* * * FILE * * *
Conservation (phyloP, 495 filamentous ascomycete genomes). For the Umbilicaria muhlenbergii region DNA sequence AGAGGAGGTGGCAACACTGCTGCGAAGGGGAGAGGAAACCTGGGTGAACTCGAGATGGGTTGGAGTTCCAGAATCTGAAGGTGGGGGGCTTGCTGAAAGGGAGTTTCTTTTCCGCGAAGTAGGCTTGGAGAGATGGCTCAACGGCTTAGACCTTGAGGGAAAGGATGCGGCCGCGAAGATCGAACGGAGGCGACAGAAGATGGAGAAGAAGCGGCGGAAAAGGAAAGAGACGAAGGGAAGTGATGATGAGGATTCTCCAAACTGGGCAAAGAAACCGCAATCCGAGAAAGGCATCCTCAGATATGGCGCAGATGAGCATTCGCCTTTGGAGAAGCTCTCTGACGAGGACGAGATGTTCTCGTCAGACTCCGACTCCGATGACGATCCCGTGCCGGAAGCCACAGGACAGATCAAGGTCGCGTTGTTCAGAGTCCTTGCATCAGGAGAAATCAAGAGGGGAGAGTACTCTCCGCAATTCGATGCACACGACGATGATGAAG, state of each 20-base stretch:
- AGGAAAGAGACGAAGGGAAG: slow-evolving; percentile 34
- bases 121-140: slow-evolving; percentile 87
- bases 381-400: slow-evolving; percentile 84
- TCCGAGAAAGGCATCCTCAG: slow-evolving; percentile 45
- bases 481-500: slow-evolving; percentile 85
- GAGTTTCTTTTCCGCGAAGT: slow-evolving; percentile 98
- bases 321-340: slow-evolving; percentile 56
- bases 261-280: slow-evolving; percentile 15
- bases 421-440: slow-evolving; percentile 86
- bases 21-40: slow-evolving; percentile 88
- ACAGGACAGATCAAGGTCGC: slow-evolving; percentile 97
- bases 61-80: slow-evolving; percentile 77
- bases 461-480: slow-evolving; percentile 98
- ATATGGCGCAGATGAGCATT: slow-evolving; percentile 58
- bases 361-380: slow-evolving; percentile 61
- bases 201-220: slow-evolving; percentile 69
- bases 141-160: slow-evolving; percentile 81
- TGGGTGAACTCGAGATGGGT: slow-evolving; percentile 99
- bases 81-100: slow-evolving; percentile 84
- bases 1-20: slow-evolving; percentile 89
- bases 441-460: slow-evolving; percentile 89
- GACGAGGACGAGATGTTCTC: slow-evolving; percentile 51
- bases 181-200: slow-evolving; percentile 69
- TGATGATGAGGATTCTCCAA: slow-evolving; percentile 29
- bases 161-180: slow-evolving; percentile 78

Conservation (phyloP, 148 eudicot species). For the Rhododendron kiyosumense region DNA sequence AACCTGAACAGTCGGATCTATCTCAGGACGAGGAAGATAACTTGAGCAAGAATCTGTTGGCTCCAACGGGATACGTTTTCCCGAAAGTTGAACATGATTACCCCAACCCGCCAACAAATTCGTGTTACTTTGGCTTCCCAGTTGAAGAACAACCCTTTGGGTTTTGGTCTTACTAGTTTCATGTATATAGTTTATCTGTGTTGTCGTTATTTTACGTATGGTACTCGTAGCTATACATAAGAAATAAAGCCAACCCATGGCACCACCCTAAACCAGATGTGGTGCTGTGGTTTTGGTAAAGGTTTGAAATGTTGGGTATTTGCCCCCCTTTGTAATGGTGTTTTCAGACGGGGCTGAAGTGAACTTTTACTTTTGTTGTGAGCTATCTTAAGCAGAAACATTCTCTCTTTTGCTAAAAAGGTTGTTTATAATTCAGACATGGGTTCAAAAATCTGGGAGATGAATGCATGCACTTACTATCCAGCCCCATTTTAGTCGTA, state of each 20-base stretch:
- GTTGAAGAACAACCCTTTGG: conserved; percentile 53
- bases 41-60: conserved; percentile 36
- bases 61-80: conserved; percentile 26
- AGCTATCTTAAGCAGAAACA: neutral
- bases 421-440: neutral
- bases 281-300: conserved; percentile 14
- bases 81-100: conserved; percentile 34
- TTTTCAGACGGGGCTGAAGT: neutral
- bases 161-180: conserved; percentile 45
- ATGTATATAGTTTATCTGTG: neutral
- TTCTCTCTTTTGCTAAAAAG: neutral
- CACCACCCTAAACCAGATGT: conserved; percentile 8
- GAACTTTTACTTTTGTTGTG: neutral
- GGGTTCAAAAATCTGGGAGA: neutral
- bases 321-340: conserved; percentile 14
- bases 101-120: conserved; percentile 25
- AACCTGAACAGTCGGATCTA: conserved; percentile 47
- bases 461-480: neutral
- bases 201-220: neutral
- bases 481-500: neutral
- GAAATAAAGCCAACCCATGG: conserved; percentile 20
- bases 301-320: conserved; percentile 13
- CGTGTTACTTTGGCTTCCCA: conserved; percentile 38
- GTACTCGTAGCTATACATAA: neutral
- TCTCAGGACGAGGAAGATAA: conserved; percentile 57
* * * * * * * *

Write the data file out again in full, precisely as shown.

Conservation (phyloP, 495 filamentous ascomycete genomes). For the Umbilicaria muhlenbergii region DNA sequence AGAGGAGGTGGCAACACTGCTGCGAAGGGGAGAGGAAACCTGGGTGAACTCGAGATGGGTTGGAGTTCCAGAATCTGAAGGTGGGGGGCTTGCTGAAAGGGAGTTTCTTTTCCGCGAAGTAGGCTTGGAGAGATGGCTCAACGGCTTAGACCTTGAGGGAAAGGATGCGGCCGCGAAGATCGAACGGAGGCGACAGAAGATGGAGAAGAAGCGGCGGAAAAGGAAAGAGACGAAGGGAAGTGATGATGAGGATTCTCCAAACTGGGCAAAGAAACCGCAATCCGAGAAAGGCATCCTCAGATATGGCGCAGATGAGCATTCGCCTTTGGAGAAGCTCTCTGACGAGGACGAGATGTTCTCGTCAGACTCCGACTCCGATGACGATCCCGTGCCGGAAGCCACAGGACAGATCAAGGTCGCGTTGTTCAGAGTCCTTGCATCAGGAGAAATCAAGAGGGGAGAGTACTCTCCGCAATTCGATGCACACGACGATGATGAAG, state of each 20-base stretch:
- AGGAAAGAGACGAAGGGAAG: slow-evolving; percentile 34
- bases 121-140: slow-evolving; percentile 87
- bases 381-400: slow-evolving; percentile 84
- TCCGAGAAAGGCATCCTCAG: slow-evolving; percentile 45
- bases 481-500: slow-evolving; percentile 85
- GAGTTTCTTTTCCGCGAAGT: slow-evolving; percentile 98
- bases 321-340: slow-evolving; percentile 56
- bases 261-280: slow-evolving; percentile 15
- bases 421-440: slow-evolving; percentile 86
- bases 21-40: slow-evolving; percentile 88
- ACAGGACAGATCAAGGTCGC: slow-evolving; percentile 97
- bases 61-80: slow-evolving; percentile 77
- bases 461-480: slow-evolving; percentile 98
- ATATGGCGCAGATGAGCATT: slow-evolving; percentile 58
- bases 361-380: slow-evolving; percentile 61
- bases 201-220: slow-evolving; percentile 69
- bases 141-160: slow-evolving; percentile 81
- TGGGTGAACTCGAGATGGGT: slow-evolving; percentile 99
- bases 81-100: slow-evolving; percentile 84
- bases 1-20: slow-evolving; percentile 89
- bases 441-460: slow-evolving; percentile 89
- GACGAGGACGAGATGTTCTC: slow-evolving; percentile 51
- bases 181-200: slow-evolving; percentile 69
- TGATGATGAGGATTCTCCAA: slow-evolving; percentile 29
- bases 161-180: slow-evolving; percentile 78

Conservation (phyloP, 148 eudicot species). For the Rhododendron kiyosumense region DNA sequence AACCTGAACAGTCGGATCTATCTCAGGACGAGGAAGATAACTTGAGCAAGAATCTGTTGGCTCCAACGGGATACGTTTTCCCGAAAGTTGAACATGATTACCCCAACCCGCCAACAAATTCGTGTTACTTTGGCTTCCCAGTTGAAGAACAACCCTTTGGGTTTTGGTCTTACTAGTTTCATGTATATAGTTTATCTGTGTTGTCGTTATTTTACGTATGGTACTCGTAGCTATACATAAGAAATAAAGCCAACCCATGGCACCACCCTAAACCAGATGTGGTGCTGTGGTTTTGGTAAAGGTTTGAAATGTTGGGTATTTGCCCCCCTTTGTAATGGTGTTTTCAGACGGGGCTGAAGTGAACTTTTACTTTTGTTGTGAGCTATCTTAAGCAGAAACATTCTCTCTTTTGCTAAAAAGGTTGTTTATAATTCAGACATGGGTTCAAAAATCTGGGAGATGAATGCATGCACTTACTATCCAGCCCCATTTTAGTCGTA, state of each 20-base stretch:
- GTTGAAGAACAACCCTTTGG: conserved; percentile 53
- bases 41-60: conserved; percentile 36
- bases 61-80: conserved; percentile 26
- AGCTATCTTAAGCAGAAACA: neutral
- bases 421-440: neutral
- bases 281-300: conserved; percentile 14
- bases 81-100: conserved; percentile 34
- TTTTCAGACGGGGCTGAAGT: neutral
- bases 161-180: conserved; percentile 45
- ATGTATATAGTTTATCTGTG: neutral
- TTCTCTCTTTTGCTAAAAAG: neutral
- CACCACCCTAAACCAGATGT: conserved; percentile 8
- GAACTTTTACTTTTGTTGTG: neutral
- GGGTTCAAAAATCTGGGAGA: neutral
- bases 321-340: conserved; percentile 14
- bases 101-120: conserved; percentile 25
- AACCTGAACAGTCGGATCTA: conserved; percentile 47
- bases 461-480: neutral
- bases 201-220: neutral
- bases 481-500: neutral
- GAAATAAAGCCAACCCATGG: conserved; percentile 20
- bases 301-320: conserved; percentile 13
- CGTGTTACTTTGGCTTCCCA: conserved; percentile 38
- GTACTCGTAGCTATACATAA: neutral
- TCTCAGGACGAGGAAGATAA: conserved; percentile 57